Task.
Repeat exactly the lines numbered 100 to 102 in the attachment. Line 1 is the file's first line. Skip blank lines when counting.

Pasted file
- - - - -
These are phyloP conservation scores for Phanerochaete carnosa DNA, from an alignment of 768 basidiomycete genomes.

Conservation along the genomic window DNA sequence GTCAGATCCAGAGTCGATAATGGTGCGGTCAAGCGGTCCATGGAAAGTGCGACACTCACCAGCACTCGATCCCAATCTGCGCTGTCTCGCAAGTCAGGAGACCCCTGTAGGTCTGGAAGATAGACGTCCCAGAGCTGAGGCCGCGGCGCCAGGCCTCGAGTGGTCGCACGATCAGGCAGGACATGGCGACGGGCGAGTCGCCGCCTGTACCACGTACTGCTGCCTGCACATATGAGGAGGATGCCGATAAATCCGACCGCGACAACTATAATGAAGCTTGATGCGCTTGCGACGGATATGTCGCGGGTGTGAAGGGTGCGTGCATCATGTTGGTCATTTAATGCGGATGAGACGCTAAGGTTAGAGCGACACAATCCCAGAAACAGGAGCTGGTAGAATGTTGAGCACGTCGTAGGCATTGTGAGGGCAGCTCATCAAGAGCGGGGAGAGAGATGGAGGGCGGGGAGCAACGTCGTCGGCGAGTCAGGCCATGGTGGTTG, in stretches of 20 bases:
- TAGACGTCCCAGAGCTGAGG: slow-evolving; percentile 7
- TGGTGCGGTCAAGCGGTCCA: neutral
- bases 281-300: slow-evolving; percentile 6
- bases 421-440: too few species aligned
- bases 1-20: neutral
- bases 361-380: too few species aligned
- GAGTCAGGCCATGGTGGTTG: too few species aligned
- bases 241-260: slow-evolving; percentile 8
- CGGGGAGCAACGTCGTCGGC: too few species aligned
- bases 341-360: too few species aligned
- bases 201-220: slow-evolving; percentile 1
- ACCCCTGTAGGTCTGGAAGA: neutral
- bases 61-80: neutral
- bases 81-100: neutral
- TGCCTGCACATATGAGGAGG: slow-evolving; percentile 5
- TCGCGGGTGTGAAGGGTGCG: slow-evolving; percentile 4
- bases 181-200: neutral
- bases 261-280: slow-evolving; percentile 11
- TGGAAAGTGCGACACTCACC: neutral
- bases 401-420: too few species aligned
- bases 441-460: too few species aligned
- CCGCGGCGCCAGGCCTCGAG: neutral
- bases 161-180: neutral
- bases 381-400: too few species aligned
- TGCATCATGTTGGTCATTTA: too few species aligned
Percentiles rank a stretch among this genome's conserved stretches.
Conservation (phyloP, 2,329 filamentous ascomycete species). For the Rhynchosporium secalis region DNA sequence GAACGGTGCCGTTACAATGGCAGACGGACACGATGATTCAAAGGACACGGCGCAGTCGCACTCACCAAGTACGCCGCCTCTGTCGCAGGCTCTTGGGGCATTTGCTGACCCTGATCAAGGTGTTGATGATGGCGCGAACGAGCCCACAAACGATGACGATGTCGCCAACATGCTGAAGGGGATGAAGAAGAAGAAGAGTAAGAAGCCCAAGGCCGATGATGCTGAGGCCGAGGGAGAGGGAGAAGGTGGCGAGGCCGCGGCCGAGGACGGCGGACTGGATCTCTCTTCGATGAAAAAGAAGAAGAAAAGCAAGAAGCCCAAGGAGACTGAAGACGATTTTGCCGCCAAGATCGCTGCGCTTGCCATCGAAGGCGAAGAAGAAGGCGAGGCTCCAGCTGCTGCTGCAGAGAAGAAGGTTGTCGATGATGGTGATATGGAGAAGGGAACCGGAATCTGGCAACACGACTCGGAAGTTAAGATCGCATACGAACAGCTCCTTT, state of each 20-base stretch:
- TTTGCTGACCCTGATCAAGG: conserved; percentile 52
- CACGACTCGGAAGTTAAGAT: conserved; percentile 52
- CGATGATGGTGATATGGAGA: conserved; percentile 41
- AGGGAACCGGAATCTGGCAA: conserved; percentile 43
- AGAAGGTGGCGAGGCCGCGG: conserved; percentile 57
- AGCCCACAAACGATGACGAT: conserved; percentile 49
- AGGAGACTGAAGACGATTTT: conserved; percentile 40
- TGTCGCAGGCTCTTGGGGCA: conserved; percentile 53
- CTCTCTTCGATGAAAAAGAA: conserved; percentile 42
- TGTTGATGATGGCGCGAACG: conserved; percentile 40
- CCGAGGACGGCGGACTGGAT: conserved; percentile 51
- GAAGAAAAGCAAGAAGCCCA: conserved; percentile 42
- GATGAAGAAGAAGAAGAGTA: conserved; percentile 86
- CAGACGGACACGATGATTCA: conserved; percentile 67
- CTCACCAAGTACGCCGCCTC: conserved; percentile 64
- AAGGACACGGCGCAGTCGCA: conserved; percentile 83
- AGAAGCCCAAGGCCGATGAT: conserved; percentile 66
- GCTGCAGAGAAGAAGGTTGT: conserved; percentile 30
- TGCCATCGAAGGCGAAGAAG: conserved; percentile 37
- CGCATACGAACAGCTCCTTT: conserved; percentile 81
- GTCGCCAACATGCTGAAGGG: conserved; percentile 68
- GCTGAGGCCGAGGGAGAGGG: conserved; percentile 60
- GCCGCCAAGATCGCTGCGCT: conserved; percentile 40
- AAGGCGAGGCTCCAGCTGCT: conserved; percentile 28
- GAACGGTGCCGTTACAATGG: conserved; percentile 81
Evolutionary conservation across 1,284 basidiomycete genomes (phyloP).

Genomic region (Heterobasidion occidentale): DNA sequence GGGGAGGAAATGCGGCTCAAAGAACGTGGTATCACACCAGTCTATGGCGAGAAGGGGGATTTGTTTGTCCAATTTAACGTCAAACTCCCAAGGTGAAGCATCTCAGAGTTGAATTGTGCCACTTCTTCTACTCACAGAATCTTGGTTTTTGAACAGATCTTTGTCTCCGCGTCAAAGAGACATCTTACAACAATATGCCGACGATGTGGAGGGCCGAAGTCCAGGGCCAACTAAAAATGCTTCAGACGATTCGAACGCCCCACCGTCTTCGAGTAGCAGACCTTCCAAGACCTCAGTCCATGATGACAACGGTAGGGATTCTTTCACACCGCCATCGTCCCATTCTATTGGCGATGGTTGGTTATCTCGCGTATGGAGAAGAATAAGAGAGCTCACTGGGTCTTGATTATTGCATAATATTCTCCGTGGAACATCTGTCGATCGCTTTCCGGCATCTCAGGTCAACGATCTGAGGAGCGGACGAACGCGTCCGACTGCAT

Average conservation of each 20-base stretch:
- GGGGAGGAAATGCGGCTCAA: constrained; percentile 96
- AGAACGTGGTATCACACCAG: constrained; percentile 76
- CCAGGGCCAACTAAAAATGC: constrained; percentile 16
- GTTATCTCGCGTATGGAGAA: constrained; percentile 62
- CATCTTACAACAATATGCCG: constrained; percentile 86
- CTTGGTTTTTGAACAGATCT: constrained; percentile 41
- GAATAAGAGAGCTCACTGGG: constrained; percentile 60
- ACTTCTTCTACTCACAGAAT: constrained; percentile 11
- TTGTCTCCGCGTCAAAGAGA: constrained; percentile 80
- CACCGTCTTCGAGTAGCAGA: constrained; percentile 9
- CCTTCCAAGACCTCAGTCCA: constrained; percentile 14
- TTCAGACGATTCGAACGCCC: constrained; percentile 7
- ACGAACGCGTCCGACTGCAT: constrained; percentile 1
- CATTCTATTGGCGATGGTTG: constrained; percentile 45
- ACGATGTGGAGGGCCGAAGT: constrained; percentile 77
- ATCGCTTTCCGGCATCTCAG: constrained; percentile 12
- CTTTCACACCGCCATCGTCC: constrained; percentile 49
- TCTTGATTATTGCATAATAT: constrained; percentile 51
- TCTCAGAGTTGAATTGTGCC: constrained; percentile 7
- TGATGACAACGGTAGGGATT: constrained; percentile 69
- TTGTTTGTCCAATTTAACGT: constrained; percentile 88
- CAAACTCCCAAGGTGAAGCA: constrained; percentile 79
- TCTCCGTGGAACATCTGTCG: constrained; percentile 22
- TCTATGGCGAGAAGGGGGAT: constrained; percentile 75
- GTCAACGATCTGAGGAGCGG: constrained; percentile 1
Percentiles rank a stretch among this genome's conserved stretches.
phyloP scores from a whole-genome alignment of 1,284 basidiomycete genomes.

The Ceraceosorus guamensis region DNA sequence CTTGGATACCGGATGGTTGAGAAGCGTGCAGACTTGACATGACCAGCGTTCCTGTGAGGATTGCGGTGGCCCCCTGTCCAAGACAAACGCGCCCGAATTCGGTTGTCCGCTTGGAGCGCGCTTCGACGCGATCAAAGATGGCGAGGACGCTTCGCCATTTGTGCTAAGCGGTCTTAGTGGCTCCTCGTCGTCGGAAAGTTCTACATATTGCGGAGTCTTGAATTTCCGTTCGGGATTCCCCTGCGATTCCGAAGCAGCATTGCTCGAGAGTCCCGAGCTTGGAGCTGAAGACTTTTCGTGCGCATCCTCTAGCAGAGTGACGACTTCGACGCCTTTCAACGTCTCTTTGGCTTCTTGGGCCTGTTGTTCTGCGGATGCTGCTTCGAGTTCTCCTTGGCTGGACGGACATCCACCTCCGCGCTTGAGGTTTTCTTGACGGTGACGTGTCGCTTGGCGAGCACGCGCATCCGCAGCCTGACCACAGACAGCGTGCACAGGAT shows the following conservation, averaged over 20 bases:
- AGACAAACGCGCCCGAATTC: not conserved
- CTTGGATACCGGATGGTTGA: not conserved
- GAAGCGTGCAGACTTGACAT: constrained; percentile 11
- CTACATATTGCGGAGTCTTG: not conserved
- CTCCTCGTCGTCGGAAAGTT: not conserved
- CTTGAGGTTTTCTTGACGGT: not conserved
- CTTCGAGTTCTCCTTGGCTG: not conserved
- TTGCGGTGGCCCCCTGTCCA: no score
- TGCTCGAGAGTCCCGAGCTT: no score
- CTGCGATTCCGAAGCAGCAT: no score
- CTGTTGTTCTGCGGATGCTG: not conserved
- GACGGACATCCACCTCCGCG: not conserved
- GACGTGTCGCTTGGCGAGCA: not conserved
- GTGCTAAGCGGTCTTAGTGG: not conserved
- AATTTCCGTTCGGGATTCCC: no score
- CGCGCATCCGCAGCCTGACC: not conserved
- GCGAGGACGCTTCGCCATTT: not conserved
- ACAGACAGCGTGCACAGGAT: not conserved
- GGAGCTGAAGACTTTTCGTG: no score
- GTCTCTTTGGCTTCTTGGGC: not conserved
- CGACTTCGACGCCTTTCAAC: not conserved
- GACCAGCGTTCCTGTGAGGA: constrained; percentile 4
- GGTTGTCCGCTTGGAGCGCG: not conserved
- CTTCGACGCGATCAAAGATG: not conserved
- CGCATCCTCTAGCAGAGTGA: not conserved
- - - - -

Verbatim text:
- AATTTCCGTTCGGGATTCCC: no score
- CGCGCATCCGCAGCCTGACC: not conserved
- GCGAGGACGCTTCGCCATTT: not conserved